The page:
Almost 1,000 people have been offered training in aquaculture in Lagos state to encourage a greater level of self-sufficiency in fish production.
In the southwest of Nigeria and bordering the Atlantic Ocean, Lagos state is among the West African country’s most economically important regions. Despite its location, the state produces only around 40% of the fish required by its population of 22 million.
According to the state agriculture minister, Olayiwole Anoasanya, fish production in Lagos amounts to 155,262 metric tons (mt) per year, which compares with demand of 374,000 mt. To meet demand, fish valued at around US$1 million is imported.
Speaking at a recent event focusing on investment opportunities in fish farming organized by the ministry, he said that the state government had trained 953 people in aquaculture, reported Punch.
The minister highlighted the investment opportunities present in developing aquaculture in the state, and stated that stress on the state’s foreign exchange reserves could be reduced if fish imports could be at least partially replaced by domestic fish production.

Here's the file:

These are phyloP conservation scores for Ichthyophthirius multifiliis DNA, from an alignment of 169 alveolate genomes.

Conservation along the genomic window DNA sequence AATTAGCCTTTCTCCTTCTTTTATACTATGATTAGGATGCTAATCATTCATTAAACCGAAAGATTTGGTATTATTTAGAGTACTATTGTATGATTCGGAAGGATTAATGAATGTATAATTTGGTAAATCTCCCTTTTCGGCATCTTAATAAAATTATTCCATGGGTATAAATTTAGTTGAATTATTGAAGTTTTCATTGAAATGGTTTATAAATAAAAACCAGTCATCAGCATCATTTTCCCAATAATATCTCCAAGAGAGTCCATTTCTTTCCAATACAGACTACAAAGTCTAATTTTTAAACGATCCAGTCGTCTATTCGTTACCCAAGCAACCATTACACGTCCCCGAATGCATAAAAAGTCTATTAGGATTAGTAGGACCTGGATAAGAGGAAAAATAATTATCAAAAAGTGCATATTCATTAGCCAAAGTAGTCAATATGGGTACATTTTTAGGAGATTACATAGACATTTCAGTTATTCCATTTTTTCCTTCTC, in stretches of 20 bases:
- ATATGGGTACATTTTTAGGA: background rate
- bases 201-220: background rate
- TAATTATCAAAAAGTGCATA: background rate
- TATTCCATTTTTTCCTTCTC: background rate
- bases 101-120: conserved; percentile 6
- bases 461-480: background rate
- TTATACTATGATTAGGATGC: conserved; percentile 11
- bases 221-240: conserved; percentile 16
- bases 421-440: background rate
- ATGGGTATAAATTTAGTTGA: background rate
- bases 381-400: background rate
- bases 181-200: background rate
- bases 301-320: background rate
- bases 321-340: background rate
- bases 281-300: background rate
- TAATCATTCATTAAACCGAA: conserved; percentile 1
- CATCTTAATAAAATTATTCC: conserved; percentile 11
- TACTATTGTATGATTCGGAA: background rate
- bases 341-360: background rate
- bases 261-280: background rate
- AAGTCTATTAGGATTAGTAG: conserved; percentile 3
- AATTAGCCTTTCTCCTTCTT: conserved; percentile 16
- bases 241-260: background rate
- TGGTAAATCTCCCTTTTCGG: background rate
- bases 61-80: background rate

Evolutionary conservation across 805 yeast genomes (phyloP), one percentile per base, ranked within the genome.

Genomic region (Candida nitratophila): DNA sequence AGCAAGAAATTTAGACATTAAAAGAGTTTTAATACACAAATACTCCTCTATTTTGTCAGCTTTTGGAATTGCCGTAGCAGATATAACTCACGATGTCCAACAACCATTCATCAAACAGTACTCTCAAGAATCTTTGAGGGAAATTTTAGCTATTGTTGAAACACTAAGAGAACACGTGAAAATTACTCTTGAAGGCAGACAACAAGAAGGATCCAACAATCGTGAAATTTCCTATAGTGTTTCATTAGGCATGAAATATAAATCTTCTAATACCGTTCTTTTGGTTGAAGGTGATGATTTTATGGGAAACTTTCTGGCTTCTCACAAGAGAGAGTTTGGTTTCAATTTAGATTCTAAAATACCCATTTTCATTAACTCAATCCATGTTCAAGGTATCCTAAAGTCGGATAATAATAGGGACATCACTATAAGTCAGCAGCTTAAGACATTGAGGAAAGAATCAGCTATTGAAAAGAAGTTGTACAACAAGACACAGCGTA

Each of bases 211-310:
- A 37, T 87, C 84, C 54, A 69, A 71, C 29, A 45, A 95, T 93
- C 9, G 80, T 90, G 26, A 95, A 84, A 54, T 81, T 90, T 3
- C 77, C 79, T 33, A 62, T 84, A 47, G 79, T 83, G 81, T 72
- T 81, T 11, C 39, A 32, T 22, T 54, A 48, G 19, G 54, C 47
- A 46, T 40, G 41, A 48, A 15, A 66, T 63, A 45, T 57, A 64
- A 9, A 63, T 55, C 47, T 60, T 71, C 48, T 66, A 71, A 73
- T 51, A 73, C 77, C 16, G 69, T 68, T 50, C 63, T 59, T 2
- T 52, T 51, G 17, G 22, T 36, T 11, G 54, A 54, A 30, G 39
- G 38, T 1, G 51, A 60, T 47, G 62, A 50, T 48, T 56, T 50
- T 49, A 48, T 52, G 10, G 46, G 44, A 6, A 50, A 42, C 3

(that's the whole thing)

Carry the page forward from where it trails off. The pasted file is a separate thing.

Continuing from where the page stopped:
In 2017, Nigeria’s aquaculture sector produced more than 296,000 metric tons (mt) of fish, crustaceans and mollusks worth more than US$848 million, according to the United Nations’ Food and Agriculture Organization (FAO). Several species are produced in significant volumes, the most popular being the North African catfish (155,325 mt), other catfish (30,650 mt), carp (25,227 mt), tilapia (22,534 mt) and Nile perch (16,470 mt).
Nigerian aquaculture appears to have been undergoing a period of stagnation recently. One year previously, in 2016, FAO put the country’s total comparable output at more than 306,700 mt, valued at around US$876 million.
In Africa’s most populous country, Nigeria, nonprofit organization WorldFish is working to strengthen the country’s aquaculture sector by providing training as well as conducting research. The organization estimates total fish production in Nigeria at just under 1 million metric tons per year, of which almost 760,000 mt is from small-scale fisheries, and 313,213 mt is derived from aquaculture.
In East Africa, the municipality of Bukoba in Tanzania has recently announced it is setting aside certain areas of Lake Victoria for fish farming operations. Aims of the move are to reduce illegal and uncontrolled fishing, boost the local economy, improve the nutrition of the area’s population, and offer new export opportunities.